On This Day 70 Years Ago, the Concentration Camp Auschwitz was Liberated by the Soviet Red Army
On this day, January 27, 1945, the Soviet Red Army liberated Auschwitz, the largest German concentration camp and one of hundreds of Nazi death camps responsible for unspeakable acts committed onto humanity during World War II. Auschwitz alone is said to be responsible for the death of some 1.1 to 1.6 million Jews, Romanis, Slavs, Jehovah’s Witnesses, gays and homosexuals, and persons with disabilities.
In total, the Holocaust imprisoned, tortured and killed approximately 15 to 20 million people, although exact figures are nearly impossible to calculate because of the monstrosity that occurred, destroyed records and lack of record-keeping.
On May 7, 1945, Nazi Germany officially surrendered to the Allied forces, effectively ending the European conflict in World War II. But so much of Holocaust remains with us today, including hundreds of survivors scattered around the world who are in their late 80s, 90s and even one who passed away last year at the age of 110.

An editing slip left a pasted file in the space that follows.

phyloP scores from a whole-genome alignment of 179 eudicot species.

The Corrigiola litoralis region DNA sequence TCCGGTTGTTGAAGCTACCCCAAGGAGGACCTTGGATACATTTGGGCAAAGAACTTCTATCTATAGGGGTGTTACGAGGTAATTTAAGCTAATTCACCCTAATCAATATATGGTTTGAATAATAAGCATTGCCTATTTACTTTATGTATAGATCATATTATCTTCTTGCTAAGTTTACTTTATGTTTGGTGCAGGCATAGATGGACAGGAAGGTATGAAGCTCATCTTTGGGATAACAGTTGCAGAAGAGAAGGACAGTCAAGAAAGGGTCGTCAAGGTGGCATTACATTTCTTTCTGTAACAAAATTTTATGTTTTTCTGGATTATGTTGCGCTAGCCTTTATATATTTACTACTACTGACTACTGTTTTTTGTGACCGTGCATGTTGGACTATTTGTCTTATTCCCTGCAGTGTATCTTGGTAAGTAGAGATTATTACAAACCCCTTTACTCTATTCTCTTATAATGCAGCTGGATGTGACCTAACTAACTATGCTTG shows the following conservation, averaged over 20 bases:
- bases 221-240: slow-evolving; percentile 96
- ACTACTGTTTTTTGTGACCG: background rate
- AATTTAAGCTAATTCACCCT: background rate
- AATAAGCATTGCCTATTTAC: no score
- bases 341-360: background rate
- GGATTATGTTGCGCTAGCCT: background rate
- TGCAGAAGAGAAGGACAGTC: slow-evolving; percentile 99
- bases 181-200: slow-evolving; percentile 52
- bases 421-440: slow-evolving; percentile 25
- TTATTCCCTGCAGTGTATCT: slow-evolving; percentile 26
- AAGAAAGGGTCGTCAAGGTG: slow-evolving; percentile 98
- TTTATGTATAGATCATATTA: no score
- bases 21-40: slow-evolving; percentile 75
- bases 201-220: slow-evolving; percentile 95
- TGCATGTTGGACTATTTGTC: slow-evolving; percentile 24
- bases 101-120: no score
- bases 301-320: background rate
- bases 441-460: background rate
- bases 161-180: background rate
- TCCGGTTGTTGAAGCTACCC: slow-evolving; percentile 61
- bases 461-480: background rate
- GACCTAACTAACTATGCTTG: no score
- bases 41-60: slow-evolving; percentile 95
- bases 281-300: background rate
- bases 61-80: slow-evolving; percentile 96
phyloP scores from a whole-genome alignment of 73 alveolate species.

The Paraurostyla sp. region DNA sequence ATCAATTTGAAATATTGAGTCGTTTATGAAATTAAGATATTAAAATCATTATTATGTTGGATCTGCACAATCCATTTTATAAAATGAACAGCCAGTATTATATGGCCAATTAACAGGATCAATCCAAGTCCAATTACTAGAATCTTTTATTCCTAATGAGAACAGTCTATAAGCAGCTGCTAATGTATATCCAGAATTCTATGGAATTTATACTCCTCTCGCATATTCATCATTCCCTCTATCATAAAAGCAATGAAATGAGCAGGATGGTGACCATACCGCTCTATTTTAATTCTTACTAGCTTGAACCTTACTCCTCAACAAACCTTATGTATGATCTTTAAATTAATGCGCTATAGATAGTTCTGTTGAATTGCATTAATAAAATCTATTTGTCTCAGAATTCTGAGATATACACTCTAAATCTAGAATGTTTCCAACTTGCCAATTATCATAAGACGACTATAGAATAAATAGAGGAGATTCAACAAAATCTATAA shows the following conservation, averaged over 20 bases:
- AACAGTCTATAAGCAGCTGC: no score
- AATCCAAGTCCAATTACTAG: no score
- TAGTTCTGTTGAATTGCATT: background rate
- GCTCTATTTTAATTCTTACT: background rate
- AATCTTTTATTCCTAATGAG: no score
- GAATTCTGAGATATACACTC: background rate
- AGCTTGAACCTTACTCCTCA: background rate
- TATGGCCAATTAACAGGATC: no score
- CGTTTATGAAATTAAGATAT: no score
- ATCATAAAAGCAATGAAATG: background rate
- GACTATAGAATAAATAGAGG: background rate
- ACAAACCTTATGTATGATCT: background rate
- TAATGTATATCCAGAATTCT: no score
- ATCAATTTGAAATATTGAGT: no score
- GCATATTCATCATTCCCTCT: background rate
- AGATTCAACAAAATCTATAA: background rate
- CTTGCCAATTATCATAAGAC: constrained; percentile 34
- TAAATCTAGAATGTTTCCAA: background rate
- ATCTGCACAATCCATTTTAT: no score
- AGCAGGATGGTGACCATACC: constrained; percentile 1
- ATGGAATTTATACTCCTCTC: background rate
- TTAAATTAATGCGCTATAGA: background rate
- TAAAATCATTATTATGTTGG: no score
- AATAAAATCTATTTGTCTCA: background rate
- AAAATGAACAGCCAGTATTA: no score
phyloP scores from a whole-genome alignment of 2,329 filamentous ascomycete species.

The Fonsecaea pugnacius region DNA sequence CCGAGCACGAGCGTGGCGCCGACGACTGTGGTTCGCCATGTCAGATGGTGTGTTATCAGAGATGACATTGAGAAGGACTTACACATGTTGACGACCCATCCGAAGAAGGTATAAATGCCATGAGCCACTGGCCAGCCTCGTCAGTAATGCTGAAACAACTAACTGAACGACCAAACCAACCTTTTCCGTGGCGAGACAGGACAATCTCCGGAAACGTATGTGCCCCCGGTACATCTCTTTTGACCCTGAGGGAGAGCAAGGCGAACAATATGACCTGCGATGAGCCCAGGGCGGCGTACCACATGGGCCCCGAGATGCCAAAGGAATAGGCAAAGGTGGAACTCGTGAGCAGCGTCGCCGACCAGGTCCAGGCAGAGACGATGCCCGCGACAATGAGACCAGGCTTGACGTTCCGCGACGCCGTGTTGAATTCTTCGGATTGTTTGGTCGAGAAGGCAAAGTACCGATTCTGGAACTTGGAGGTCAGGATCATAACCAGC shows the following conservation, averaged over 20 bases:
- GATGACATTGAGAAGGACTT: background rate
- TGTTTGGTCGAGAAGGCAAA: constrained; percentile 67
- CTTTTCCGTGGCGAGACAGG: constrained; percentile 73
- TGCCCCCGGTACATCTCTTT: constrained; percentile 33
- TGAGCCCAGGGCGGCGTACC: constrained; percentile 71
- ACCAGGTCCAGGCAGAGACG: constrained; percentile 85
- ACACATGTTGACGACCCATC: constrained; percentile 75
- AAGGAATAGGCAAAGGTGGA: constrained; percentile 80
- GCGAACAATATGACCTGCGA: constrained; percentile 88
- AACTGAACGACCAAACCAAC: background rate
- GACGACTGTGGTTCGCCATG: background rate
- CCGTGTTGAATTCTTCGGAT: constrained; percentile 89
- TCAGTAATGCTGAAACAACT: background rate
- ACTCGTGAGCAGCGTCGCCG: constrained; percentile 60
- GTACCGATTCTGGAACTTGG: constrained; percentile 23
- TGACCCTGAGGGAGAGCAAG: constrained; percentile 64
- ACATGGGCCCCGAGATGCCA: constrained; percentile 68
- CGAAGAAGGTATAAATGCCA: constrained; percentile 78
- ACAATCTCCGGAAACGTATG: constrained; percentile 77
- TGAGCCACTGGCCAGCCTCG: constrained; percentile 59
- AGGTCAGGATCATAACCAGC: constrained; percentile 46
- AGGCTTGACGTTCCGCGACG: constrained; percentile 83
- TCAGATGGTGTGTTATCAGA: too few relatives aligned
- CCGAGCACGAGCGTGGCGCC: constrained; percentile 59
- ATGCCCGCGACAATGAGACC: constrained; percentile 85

This is also made possible by the efforts of countless museums dedicated to preserving the testimony of these survivors and ensuring no one forgets the horrors that went on at the hands of Adolf Hitler and the Nazi regime. Such is the goal of the Florida Holocaust Museum and its director, Elizabeth Gelman, who joined us on Your Wake Up Call this morning to talk about the liberation of Auschwitz and the impact of the Holocaust.
Learn more about the Florida Holocaust Museum here.
Your Wake Up Call with Chris Markowski and Jenna Laine airs every week day from 6-9 a.m. on AM 820 News in Tampa and 1190 News in Orlando.